Long ignored by the historiography of Italian antifascism, Max Ascoli has recently been the subject of a number of studies that have tried to reassess his intellectual and political role in the fight against the Mussolini regime. In the latest contribution, Davide Grippa presents a very thorough intellectual biography based on a meticulous reading of Ascoli’s published and unpublished writings and the very rich archival material deposited at Boston University. In order to reconstruct Ascoli’s intellectual trajectory, Grippa identified the concepts of democracy and national identity as central to his political thought and essential to our understanding of both his analysis of the fascist regime and his assessment of the potentialities of the antifascist groups in exile or in Italy.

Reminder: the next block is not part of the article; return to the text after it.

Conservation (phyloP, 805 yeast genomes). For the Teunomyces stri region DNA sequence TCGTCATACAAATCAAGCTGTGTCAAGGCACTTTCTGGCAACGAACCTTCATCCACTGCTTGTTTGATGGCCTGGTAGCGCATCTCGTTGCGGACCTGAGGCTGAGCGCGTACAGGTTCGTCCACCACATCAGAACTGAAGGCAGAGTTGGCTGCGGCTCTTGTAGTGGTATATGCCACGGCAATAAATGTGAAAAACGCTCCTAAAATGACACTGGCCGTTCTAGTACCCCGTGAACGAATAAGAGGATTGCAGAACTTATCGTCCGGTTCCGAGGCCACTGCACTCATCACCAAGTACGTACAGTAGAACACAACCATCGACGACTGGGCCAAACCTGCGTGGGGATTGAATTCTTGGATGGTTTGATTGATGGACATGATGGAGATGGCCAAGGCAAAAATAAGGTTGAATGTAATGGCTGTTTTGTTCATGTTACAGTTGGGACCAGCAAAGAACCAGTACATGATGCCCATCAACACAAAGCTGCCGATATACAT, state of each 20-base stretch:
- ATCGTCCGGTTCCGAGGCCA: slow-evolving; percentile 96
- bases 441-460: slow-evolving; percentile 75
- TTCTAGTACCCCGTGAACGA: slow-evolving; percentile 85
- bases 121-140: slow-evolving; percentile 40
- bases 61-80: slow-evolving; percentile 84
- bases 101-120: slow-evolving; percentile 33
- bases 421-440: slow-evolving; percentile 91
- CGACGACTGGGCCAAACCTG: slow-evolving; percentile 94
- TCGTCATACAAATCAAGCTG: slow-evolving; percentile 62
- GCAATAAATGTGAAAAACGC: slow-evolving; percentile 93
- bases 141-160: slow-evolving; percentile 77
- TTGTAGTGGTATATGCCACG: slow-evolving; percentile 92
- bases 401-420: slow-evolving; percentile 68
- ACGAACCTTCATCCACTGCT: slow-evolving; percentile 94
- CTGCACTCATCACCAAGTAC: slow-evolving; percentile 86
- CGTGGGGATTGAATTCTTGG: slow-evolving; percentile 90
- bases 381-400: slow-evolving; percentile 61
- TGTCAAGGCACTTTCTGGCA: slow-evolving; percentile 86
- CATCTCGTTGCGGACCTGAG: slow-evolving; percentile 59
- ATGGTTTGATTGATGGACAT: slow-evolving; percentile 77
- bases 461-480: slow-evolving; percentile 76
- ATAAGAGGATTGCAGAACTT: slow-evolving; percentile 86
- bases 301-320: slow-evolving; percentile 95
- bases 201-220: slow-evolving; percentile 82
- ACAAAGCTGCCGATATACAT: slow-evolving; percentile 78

The first two chapters focus on Ascoli’s formation in Italy, as a young scholar strongly influenced by Benedetto Croce and as an activist connected to the first antifascist groups and publications, from Piero Gobetti’s Rivoluzione Liberale, to Giovanni Amendola’s Il Mondo, Gaetano Salvemini’s and Rosselli’s Non Mollare, and Pietro Nenni’s and Rosselli’s Quarto Stato. These two chapters highlight a tension that would characterize his entire career: while compelled to engage in political action by extraordinary circumstances – World War i, the rise of fascism, World War ii – he would always prefer intellectual work to activism, testifying to the lasting influence of Benedetto Croce’s understanding of the role of the intellectual. Croce’s historicism also provided him with a method to assess and adapt to the changing reality of his time while his immanentism was instrumental in detaching him from his religious concerns. Through Alessandro Levi, who supervised his Master’s dissertation at the University of Ferrara, he came into contact with Carlo and Nello Rosselli and the reformist Socialist circles in Rome and became involved in the first antifascist movements. Grippa shows how, already at this early stage in Ascoli’s career, his reflection on democracy and national identity in the Italian experience led him to reconsider the usefulness of his political activism. Fascism, identified as a totalitarian system similar to Bolshevism, was seen as an inevitable consequence of the failure of the post-Risorgimento Italian élite to create a strong sense of national identity among the masses and incorporate them into the state. Adhering to the elitist theories of Pareto, Ascoli was convinced that it was now up to intellectuals to renew the values of society and provide a basis for the unification of the nation. Despite his personal admiration for the antifascist activists he felt they were not up to the task, and in 1926 he gave up his political activities and tried to pursue a university career in an increasingly difficult intellectual context, and he was eventually forced into exile.